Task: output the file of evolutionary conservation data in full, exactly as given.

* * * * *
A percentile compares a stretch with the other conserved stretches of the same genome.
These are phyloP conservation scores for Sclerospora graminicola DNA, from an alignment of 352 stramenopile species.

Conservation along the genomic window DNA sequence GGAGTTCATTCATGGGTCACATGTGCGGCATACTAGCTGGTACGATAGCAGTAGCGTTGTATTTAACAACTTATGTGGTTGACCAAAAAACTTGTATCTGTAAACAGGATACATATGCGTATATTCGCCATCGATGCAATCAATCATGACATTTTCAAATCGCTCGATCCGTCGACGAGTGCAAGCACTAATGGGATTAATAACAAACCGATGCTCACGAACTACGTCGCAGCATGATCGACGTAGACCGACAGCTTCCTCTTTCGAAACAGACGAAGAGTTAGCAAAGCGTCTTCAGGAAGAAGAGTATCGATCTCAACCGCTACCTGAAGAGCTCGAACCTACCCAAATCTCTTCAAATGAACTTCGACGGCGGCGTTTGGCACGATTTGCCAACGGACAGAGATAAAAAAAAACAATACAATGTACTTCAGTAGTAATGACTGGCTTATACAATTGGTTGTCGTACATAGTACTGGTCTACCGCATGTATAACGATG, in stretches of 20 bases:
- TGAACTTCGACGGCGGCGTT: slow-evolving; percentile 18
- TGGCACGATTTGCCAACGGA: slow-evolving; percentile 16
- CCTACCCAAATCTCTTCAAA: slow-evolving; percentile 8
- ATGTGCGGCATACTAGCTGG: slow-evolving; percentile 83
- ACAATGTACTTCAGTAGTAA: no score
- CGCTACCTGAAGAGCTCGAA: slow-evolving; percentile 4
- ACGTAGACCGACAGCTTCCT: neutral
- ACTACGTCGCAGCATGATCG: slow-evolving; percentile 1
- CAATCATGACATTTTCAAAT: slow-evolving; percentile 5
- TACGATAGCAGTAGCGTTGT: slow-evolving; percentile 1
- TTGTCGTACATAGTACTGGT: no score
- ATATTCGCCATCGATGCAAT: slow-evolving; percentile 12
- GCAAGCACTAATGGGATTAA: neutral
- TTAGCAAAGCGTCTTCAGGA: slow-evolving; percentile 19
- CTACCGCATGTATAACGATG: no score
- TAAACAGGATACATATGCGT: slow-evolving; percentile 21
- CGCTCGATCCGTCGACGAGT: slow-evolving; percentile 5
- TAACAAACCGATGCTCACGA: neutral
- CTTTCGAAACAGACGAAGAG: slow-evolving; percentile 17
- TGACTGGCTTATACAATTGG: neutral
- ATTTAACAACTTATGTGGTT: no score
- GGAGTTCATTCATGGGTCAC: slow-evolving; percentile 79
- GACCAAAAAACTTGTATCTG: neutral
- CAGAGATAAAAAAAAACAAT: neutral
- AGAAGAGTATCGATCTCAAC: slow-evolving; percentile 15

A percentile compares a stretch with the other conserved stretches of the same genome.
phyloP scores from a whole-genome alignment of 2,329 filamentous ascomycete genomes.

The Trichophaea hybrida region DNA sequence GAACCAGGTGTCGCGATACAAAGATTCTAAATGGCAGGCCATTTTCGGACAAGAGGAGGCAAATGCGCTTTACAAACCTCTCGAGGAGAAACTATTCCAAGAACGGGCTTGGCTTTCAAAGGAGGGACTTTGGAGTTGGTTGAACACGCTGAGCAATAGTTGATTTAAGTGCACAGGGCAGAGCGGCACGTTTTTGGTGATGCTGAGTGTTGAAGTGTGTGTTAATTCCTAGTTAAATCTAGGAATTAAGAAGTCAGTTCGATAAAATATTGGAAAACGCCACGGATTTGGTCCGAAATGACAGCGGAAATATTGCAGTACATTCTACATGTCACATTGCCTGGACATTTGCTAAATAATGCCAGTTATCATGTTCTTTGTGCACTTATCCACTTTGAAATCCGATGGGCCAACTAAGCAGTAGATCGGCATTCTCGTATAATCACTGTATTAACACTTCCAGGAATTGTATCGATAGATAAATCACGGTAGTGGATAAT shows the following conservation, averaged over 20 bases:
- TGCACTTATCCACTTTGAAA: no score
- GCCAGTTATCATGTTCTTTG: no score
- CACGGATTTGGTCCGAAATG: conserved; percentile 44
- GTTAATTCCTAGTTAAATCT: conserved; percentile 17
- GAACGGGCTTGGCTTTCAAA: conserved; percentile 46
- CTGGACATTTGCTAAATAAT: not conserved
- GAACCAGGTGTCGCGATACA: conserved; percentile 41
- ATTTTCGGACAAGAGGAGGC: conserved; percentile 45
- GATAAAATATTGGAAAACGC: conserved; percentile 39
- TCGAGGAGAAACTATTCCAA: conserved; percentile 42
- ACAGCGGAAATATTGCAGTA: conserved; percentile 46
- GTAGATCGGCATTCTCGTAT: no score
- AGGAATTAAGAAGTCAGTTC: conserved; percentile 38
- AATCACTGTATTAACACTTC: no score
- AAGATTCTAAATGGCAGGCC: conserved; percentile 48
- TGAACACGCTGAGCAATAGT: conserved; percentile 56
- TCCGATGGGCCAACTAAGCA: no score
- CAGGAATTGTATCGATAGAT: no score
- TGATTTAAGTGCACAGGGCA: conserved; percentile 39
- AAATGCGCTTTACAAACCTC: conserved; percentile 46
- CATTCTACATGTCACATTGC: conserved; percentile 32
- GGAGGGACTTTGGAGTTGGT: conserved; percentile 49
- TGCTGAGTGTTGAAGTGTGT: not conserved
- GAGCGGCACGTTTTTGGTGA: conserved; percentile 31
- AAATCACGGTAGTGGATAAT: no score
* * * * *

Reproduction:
A percentile compares a stretch with the other conserved stretches of the same genome.
These are phyloP conservation scores for Sclerospora graminicola DNA, from an alignment of 352 stramenopile species.

Conservation along the genomic window DNA sequence GGAGTTCATTCATGGGTCACATGTGCGGCATACTAGCTGGTACGATAGCAGTAGCGTTGTATTTAACAACTTATGTGGTTGACCAAAAAACTTGTATCTGTAAACAGGATACATATGCGTATATTCGCCATCGATGCAATCAATCATGACATTTTCAAATCGCTCGATCCGTCGACGAGTGCAAGCACTAATGGGATTAATAACAAACCGATGCTCACGAACTACGTCGCAGCATGATCGACGTAGACCGACAGCTTCCTCTTTCGAAACAGACGAAGAGTTAGCAAAGCGTCTTCAGGAAGAAGAGTATCGATCTCAACCGCTACCTGAAGAGCTCGAACCTACCCAAATCTCTTCAAATGAACTTCGACGGCGGCGTTTGGCACGATTTGCCAACGGACAGAGATAAAAAAAAACAATACAATGTACTTCAGTAGTAATGACTGGCTTATACAATTGGTTGTCGTACATAGTACTGGTCTACCGCATGTATAACGATG, in stretches of 20 bases:
- TGAACTTCGACGGCGGCGTT: slow-evolving; percentile 18
- TGGCACGATTTGCCAACGGA: slow-evolving; percentile 16
- CCTACCCAAATCTCTTCAAA: slow-evolving; percentile 8
- ATGTGCGGCATACTAGCTGG: slow-evolving; percentile 83
- ACAATGTACTTCAGTAGTAA: no score
- CGCTACCTGAAGAGCTCGAA: slow-evolving; percentile 4
- ACGTAGACCGACAGCTTCCT: neutral
- ACTACGTCGCAGCATGATCG: slow-evolving; percentile 1
- CAATCATGACATTTTCAAAT: slow-evolving; percentile 5
- TACGATAGCAGTAGCGTTGT: slow-evolving; percentile 1
- TTGTCGTACATAGTACTGGT: no score
- ATATTCGCCATCGATGCAAT: slow-evolving; percentile 12
- GCAAGCACTAATGGGATTAA: neutral
- TTAGCAAAGCGTCTTCAGGA: slow-evolving; percentile 19
- CTACCGCATGTATAACGATG: no score
- TAAACAGGATACATATGCGT: slow-evolving; percentile 21
- CGCTCGATCCGTCGACGAGT: slow-evolving; percentile 5
- TAACAAACCGATGCTCACGA: neutral
- CTTTCGAAACAGACGAAGAG: slow-evolving; percentile 17
- TGACTGGCTTATACAATTGG: neutral
- ATTTAACAACTTATGTGGTT: no score
- GGAGTTCATTCATGGGTCAC: slow-evolving; percentile 79
- GACCAAAAAACTTGTATCTG: neutral
- CAGAGATAAAAAAAAACAAT: neutral
- AGAAGAGTATCGATCTCAAC: slow-evolving; percentile 15

A percentile compares a stretch with the other conserved stretches of the same genome.
phyloP scores from a whole-genome alignment of 2,329 filamentous ascomycete genomes.

The Trichophaea hybrida region DNA sequence GAACCAGGTGTCGCGATACAAAGATTCTAAATGGCAGGCCATTTTCGGACAAGAGGAGGCAAATGCGCTTTACAAACCTCTCGAGGAGAAACTATTCCAAGAACGGGCTTGGCTTTCAAAGGAGGGACTTTGGAGTTGGTTGAACACGCTGAGCAATAGTTGATTTAAGTGCACAGGGCAGAGCGGCACGTTTTTGGTGATGCTGAGTGTTGAAGTGTGTGTTAATTCCTAGTTAAATCTAGGAATTAAGAAGTCAGTTCGATAAAATATTGGAAAACGCCACGGATTTGGTCCGAAATGACAGCGGAAATATTGCAGTACATTCTACATGTCACATTGCCTGGACATTTGCTAAATAATGCCAGTTATCATGTTCTTTGTGCACTTATCCACTTTGAAATCCGATGGGCCAACTAAGCAGTAGATCGGCATTCTCGTATAATCACTGTATTAACACTTCCAGGAATTGTATCGATAGATAAATCACGGTAGTGGATAAT shows the following conservation, averaged over 20 bases:
- TGCACTTATCCACTTTGAAA: no score
- GCCAGTTATCATGTTCTTTG: no score
- CACGGATTTGGTCCGAAATG: conserved; percentile 44
- GTTAATTCCTAGTTAAATCT: conserved; percentile 17
- GAACGGGCTTGGCTTTCAAA: conserved; percentile 46
- CTGGACATTTGCTAAATAAT: not conserved
- GAACCAGGTGTCGCGATACA: conserved; percentile 41
- ATTTTCGGACAAGAGGAGGC: conserved; percentile 45
- GATAAAATATTGGAAAACGC: conserved; percentile 39
- TCGAGGAGAAACTATTCCAA: conserved; percentile 42
- ACAGCGGAAATATTGCAGTA: conserved; percentile 46
- GTAGATCGGCATTCTCGTAT: no score
- AGGAATTAAGAAGTCAGTTC: conserved; percentile 38
- AATCACTGTATTAACACTTC: no score
- AAGATTCTAAATGGCAGGCC: conserved; percentile 48
- TGAACACGCTGAGCAATAGT: conserved; percentile 56
- TCCGATGGGCCAACTAAGCA: no score
- CAGGAATTGTATCGATAGAT: no score
- TGATTTAAGTGCACAGGGCA: conserved; percentile 39
- AAATGCGCTTTACAAACCTC: conserved; percentile 46
- CATTCTACATGTCACATTGC: conserved; percentile 32
- GGAGGGACTTTGGAGTTGGT: conserved; percentile 49
- TGCTGAGTGTTGAAGTGTGT: not conserved
- GAGCGGCACGTTTTTGGTGA: conserved; percentile 31
- AAATCACGGTAGTGGATAAT: no score